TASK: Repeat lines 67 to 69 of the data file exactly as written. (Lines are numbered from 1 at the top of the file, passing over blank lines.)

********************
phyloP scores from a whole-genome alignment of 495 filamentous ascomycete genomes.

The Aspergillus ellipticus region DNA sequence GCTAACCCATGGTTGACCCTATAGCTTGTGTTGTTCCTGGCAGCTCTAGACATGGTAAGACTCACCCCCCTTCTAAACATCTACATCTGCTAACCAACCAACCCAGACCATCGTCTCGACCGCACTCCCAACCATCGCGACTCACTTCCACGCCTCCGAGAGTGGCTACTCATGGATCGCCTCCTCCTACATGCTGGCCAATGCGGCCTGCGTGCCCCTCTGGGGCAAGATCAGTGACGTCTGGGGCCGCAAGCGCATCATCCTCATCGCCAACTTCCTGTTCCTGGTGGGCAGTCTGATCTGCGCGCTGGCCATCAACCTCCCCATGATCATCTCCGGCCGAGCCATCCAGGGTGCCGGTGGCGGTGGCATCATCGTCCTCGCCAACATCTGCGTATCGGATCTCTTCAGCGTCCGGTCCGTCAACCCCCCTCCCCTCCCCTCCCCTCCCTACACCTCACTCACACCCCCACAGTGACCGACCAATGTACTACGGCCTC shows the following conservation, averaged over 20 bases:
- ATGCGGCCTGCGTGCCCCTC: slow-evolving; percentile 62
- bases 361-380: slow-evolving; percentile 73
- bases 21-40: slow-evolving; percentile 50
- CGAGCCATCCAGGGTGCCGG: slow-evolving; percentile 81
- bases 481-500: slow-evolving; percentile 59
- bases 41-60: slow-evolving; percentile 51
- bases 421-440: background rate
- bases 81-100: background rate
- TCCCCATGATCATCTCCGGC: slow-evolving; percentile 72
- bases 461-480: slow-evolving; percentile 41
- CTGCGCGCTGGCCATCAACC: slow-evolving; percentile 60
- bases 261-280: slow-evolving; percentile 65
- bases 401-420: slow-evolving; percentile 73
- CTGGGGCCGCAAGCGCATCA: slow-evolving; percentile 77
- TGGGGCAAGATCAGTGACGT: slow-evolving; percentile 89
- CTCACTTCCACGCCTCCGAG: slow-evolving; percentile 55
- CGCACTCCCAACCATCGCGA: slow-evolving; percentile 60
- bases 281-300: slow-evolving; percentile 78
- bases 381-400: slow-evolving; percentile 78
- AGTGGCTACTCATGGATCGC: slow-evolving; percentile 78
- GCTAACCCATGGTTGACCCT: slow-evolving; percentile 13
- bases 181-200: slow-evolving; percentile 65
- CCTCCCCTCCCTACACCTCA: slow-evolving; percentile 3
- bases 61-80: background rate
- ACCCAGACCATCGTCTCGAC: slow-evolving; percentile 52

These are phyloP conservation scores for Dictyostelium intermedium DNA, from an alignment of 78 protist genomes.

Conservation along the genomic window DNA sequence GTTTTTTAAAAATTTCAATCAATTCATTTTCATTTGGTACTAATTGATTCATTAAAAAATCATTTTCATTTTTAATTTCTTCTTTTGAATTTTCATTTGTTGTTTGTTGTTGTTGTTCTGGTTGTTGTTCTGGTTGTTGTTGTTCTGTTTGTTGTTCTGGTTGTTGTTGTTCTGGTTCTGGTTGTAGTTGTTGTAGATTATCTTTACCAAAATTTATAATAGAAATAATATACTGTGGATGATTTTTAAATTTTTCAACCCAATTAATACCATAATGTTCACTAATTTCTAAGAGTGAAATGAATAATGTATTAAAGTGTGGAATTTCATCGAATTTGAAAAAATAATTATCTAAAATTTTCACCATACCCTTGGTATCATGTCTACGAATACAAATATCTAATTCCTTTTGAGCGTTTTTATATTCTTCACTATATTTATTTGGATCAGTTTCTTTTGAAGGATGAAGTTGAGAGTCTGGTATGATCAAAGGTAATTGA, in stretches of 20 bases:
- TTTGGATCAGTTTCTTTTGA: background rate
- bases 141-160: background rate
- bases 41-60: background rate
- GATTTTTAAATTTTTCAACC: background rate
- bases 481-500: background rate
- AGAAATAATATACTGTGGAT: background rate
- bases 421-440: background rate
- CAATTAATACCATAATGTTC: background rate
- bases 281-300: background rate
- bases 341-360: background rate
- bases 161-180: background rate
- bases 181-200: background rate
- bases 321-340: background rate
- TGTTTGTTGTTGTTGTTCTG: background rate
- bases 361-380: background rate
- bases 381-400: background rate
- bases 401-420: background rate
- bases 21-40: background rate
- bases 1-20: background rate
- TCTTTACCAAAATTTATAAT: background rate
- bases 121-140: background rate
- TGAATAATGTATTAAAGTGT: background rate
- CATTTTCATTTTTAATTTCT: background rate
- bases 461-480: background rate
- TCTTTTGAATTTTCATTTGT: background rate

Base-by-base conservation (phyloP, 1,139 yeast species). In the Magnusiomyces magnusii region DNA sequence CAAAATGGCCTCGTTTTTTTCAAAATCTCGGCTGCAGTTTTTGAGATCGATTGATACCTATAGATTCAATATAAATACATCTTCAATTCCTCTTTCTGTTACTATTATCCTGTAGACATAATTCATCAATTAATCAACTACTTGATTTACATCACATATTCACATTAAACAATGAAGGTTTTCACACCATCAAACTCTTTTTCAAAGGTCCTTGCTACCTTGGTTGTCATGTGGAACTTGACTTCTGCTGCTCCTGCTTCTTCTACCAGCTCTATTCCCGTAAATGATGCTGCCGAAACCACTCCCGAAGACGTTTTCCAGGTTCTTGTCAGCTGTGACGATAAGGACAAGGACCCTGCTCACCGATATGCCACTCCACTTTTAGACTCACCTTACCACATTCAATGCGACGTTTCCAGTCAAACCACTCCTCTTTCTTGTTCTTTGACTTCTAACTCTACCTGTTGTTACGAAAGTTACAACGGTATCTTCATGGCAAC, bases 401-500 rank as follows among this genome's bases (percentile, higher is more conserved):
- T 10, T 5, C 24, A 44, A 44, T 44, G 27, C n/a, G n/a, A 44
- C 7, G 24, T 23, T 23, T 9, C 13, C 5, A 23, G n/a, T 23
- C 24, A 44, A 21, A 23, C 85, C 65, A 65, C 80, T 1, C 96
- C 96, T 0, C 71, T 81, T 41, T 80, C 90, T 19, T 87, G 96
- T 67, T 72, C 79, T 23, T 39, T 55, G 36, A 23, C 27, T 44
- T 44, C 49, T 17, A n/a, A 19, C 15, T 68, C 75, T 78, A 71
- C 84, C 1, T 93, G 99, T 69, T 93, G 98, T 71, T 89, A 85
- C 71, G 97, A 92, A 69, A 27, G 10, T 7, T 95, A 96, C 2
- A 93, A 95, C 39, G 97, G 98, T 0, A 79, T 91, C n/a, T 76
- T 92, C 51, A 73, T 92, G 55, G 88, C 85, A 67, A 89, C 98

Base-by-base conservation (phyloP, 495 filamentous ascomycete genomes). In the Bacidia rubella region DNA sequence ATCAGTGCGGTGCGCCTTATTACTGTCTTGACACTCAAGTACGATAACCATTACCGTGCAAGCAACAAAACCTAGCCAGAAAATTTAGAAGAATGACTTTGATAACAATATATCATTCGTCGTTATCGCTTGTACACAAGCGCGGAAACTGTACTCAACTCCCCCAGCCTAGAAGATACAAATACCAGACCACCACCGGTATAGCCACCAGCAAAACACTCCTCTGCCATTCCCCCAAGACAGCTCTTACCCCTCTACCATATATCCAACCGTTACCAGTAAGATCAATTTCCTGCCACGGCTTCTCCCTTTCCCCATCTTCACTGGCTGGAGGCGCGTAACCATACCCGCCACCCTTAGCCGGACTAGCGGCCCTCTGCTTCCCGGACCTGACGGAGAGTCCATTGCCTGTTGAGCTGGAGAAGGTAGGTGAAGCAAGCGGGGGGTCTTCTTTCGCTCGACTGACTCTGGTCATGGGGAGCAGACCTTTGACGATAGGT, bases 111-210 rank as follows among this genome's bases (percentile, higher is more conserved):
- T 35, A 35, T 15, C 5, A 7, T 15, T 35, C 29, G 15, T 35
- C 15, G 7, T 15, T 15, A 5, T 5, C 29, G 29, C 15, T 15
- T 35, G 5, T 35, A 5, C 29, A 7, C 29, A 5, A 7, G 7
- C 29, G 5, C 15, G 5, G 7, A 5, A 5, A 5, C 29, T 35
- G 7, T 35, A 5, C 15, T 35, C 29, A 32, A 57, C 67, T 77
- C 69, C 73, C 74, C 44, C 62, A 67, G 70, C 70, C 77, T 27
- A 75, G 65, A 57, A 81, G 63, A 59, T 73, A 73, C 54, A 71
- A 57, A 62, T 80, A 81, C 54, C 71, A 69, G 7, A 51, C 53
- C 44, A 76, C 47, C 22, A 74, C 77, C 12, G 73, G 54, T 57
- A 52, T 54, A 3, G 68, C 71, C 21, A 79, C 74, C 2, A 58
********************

- T 35, A 35, T 15, C 5, A 7, T 15, T 35, C 29, G 15, T 35
- C 15, G 7, T 15, T 15, A 5, T 5, C 29, G 29, C 15, T 15
- T 35, G 5, T 35, A 5, C 29, A 7, C 29, A 5, A 7, G 7